“The defendant need not be granted bail if the court is satisfied that there are substantial grounds for believing that the defendant, if released on bail (whether subject to conditions or not) would –

(a) fail to surrender to custody, or

(b) commit an offence while on bail, or

(c) interfere with witnesses or otherwise obstruct the course of justice, either in relation to himself or any other person.”

In taking this decision the Magistrates’ Court is required, pursuant to section 9 of Schedule 1 Part 1, to have regard to such of the following considerations as appear to it to be relevant, namely:

“(a)  the nature and seriousness of the offence…;

(b)  the character, antecedents, associations and community ties of the defendant;

(c)  the defendant’s record as respects the fulfilment of his obligations under previous grants of bail in criminal proceedings;

(d)  except in the case of a defendant whose case is adjourned for inquiries or a report, the strength of the evidence of his having committed the offence or having defaulted.”

C. Mental health

85.  Section 136 of the Mental Health Act 1983 provides:

“(1)  If a constable finds in a place to which the public have access a person who appears to him to be suffering from mental disorder and to be in immediate need of care or control, the constable may, if he thinks it necessary to do so in the interests of that person, or for the protection of other persons, remove that person to a place of safety…

(2)  A person removed to a place of safety under this section may be detained there for a period not exceeding 72 hours for the purpose of enabling him to be examined by a registered medical practitioner and to be interviewed by an approved social worker and of making any necessary arrangements for his treatment or care.”

86.  Both the Magistrates’ Court and the Crown Court have the power to remand an accused person to a specified hospital for the preparation of a report on his mental condition. Section 35(2) defines an accused person as follows:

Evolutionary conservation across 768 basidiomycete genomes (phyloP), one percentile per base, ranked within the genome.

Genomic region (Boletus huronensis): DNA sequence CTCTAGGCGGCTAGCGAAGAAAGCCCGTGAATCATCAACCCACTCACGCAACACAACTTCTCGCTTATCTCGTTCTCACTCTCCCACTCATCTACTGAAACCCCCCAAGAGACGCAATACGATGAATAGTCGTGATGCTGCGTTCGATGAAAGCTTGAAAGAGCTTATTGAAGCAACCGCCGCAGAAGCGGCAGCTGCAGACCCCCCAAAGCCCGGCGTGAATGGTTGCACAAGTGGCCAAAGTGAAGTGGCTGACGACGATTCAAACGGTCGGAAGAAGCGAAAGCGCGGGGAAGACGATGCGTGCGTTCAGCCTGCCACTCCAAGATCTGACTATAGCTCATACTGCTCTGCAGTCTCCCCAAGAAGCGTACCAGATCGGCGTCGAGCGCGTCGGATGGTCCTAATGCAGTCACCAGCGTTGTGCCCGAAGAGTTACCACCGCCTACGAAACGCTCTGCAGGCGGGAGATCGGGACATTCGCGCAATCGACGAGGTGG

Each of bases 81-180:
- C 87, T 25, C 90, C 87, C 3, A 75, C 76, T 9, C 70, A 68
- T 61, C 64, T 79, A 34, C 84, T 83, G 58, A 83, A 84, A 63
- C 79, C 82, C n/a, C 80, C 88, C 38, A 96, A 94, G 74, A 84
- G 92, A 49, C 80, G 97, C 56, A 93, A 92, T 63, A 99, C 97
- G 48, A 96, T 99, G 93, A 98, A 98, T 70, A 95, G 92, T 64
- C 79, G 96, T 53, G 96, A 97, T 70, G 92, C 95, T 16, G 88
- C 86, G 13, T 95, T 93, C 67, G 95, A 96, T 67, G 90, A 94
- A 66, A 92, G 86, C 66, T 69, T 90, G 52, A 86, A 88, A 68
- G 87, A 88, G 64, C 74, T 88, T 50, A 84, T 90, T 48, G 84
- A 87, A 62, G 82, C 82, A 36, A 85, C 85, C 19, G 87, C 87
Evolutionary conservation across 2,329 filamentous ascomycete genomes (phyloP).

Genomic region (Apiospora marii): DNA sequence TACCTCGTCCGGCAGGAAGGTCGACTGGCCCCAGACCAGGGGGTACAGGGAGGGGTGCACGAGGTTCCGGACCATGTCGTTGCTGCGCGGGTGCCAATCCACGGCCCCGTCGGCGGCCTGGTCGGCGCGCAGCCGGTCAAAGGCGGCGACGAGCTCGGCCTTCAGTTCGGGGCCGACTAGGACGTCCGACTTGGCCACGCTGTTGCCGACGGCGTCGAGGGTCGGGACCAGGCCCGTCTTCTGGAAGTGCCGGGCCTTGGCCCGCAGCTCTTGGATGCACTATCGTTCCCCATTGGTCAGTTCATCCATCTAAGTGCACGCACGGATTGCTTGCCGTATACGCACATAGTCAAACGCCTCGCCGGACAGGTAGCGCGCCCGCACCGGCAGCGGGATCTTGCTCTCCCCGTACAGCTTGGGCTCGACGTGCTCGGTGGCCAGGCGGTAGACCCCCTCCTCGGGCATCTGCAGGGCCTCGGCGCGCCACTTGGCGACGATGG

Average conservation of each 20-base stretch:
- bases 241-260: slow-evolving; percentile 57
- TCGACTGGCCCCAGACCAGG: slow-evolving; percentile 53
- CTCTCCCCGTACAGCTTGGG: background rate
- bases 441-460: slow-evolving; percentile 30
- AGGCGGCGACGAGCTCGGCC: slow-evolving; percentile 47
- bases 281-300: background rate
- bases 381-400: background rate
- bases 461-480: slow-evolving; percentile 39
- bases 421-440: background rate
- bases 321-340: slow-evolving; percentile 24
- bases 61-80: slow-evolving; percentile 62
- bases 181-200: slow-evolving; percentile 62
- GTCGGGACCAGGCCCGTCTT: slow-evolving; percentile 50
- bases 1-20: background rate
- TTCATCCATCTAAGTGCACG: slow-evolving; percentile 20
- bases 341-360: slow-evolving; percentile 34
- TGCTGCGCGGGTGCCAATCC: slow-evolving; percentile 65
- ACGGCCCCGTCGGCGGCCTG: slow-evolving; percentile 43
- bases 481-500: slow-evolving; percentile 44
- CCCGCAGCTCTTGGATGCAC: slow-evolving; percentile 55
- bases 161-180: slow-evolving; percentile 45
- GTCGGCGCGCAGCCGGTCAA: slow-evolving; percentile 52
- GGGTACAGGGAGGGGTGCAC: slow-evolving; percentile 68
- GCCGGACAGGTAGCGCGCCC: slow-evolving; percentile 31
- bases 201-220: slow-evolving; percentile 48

“(a)  in relation to the Crown Court, any person who is awaiting trial before the court for an offence punishable with imprisonment or who has been arraigned before the court for such an offence and has not yet been sentenced or otherwise dealt with for the offence on which he has been arraigned;

(b)  in relation to a Magistrates’ Court any person who has been convicted by the court of an offence punishable on summary conviction with imprisonment and any person charged with such an offence if the court is satisfied that he did the act or made the omission charged or he has consented to the exercise by the court of the powers conferred by this section.”

If these requirements are met the court may, pursuant to section 35(3), remand the accused person to a hospital for a report if:

 

“(a)  the court is satisfied on the written or oral evidence of a registered medical practitioner, that there is reason to suspect that the accused person is suffering from mental illness, psychopathic disorder, severe mental impairment or mental impairment; and

(b)  the court is of the opinion that it would be impracticable for a report on his mental condition to be made if he were remanded on bail…”

87.  The Crown Court may remand an accused person to a specified hospital for treatment, if it is satisfied on the evidence of two medical practitioners that he is suffering from mental illness or severe mental impairment of a nature or degree which makes it appropriate for him to be so detained (section 36(1)).

88.  Following conviction for an offence punishable with imprisonment, both the Magistrates’ Court and the Crown Court have the power under section 38(1) to make an interim hospital order, where:

“… the court before or by which he is convicted is satisfied, on the written or oral evidence of two registered medical practitioners

(a)  that the offender is suffering from mental illness, psychopathic disorder, severe mental impairment or mental impairment; and

(b)  that there is reason to suppose that the mental disorder from which the offender is suffering is such that it may be appropriate for a hospital order to be made in his case…”

Pursuant to section 37(2) both the Magistrates’ Court and the Crown Court may also admit an offender to a hospital if:

“(a)  the court is satisfied, on the written or oral evidence of two registered medical practitioners, that the offender is suffering from mental illness, psychopathic disorder, severe mental impairment or mental impairment and that…